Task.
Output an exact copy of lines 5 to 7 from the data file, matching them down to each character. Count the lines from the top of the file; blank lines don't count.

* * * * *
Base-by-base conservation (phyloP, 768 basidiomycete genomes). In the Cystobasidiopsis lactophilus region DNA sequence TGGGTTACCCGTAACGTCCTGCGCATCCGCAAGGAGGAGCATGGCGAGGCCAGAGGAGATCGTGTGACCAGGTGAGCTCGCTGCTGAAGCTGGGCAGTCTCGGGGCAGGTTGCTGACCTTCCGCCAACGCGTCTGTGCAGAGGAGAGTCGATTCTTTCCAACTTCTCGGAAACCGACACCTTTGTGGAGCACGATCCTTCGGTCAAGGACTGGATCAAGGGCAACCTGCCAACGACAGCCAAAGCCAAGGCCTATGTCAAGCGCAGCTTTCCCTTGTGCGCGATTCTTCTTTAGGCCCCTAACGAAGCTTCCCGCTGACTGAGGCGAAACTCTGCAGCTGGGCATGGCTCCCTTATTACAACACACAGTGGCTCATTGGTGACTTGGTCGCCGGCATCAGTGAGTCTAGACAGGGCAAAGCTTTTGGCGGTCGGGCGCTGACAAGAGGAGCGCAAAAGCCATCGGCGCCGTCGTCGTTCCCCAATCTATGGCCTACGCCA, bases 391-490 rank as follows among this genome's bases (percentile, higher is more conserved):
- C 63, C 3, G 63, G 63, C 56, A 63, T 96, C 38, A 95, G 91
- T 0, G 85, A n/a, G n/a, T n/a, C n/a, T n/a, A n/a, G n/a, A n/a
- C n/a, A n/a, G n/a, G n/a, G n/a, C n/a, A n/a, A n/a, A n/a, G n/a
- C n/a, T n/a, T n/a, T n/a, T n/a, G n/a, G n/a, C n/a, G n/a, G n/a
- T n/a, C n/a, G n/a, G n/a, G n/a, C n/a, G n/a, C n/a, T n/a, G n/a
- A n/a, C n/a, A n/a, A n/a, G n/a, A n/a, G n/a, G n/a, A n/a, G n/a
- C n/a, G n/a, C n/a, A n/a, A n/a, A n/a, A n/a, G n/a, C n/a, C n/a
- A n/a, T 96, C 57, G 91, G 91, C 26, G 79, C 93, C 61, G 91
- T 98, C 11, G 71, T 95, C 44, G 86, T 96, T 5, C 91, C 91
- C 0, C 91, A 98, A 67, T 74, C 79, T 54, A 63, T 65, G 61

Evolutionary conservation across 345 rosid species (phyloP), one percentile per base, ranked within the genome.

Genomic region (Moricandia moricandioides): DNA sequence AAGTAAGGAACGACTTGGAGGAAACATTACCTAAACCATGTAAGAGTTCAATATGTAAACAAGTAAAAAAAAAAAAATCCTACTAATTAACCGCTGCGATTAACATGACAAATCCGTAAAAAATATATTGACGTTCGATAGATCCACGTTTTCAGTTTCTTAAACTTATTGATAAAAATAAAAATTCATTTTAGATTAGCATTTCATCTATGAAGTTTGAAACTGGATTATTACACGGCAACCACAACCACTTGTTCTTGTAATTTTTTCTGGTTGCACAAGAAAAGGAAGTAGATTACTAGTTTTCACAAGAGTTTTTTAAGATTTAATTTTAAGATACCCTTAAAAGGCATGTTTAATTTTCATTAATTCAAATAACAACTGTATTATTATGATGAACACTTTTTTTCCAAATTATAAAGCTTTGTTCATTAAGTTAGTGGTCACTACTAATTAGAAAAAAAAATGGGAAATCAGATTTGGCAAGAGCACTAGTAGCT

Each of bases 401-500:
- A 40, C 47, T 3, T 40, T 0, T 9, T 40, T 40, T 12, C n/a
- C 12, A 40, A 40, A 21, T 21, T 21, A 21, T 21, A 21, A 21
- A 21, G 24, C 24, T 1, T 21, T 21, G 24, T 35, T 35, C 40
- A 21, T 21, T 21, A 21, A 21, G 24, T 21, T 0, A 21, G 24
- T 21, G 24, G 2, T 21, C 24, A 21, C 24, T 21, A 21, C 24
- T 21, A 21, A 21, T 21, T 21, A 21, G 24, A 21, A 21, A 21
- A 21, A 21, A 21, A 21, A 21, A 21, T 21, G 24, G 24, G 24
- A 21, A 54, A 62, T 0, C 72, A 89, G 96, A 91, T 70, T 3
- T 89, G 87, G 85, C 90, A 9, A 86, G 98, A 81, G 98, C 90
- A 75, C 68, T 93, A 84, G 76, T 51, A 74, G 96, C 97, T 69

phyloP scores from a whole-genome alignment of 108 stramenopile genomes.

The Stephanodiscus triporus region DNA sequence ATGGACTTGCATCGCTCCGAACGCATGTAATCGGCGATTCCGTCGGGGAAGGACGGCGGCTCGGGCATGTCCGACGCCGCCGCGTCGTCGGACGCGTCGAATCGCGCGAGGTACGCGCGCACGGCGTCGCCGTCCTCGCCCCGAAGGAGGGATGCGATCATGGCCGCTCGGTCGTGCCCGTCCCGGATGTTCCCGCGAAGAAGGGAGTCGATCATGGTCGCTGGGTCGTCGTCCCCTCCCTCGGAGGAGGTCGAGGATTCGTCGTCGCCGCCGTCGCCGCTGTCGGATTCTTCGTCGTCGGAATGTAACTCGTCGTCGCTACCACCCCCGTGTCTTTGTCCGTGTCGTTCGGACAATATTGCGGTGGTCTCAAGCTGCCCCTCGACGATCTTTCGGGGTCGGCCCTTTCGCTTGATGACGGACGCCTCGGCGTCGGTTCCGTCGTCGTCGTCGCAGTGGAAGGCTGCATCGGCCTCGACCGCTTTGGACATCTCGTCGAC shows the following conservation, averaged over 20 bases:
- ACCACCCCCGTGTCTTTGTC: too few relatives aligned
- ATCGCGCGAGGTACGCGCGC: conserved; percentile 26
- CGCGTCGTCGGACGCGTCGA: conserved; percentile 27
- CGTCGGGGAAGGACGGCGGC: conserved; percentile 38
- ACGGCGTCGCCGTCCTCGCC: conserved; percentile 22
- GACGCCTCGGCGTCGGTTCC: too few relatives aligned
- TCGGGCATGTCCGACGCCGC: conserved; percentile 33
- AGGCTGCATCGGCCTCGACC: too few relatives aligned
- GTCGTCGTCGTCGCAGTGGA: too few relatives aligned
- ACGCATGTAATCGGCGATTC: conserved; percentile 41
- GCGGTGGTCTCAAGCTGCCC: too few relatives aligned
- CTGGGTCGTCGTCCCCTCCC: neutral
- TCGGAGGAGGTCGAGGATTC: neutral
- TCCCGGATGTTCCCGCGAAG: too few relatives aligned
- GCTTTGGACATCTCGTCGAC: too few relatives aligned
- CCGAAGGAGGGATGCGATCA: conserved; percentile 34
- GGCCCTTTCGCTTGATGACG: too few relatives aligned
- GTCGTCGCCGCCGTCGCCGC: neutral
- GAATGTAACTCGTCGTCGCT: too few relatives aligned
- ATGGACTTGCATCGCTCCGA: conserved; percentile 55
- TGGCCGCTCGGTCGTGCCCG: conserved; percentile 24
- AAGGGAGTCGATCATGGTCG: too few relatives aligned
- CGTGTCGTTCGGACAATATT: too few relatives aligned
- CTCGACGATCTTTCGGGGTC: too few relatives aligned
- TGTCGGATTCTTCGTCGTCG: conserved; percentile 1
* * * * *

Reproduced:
- C n/a, T n/a, T n/a, T n/a, T n/a, G n/a, G n/a, C n/a, G n/a, G n/a
- T n/a, C n/a, G n/a, G n/a, G n/a, C n/a, G n/a, C n/a, T n/a, G n/a
- A n/a, C n/a, A n/a, A n/a, G n/a, A n/a, G n/a, G n/a, A n/a, G n/a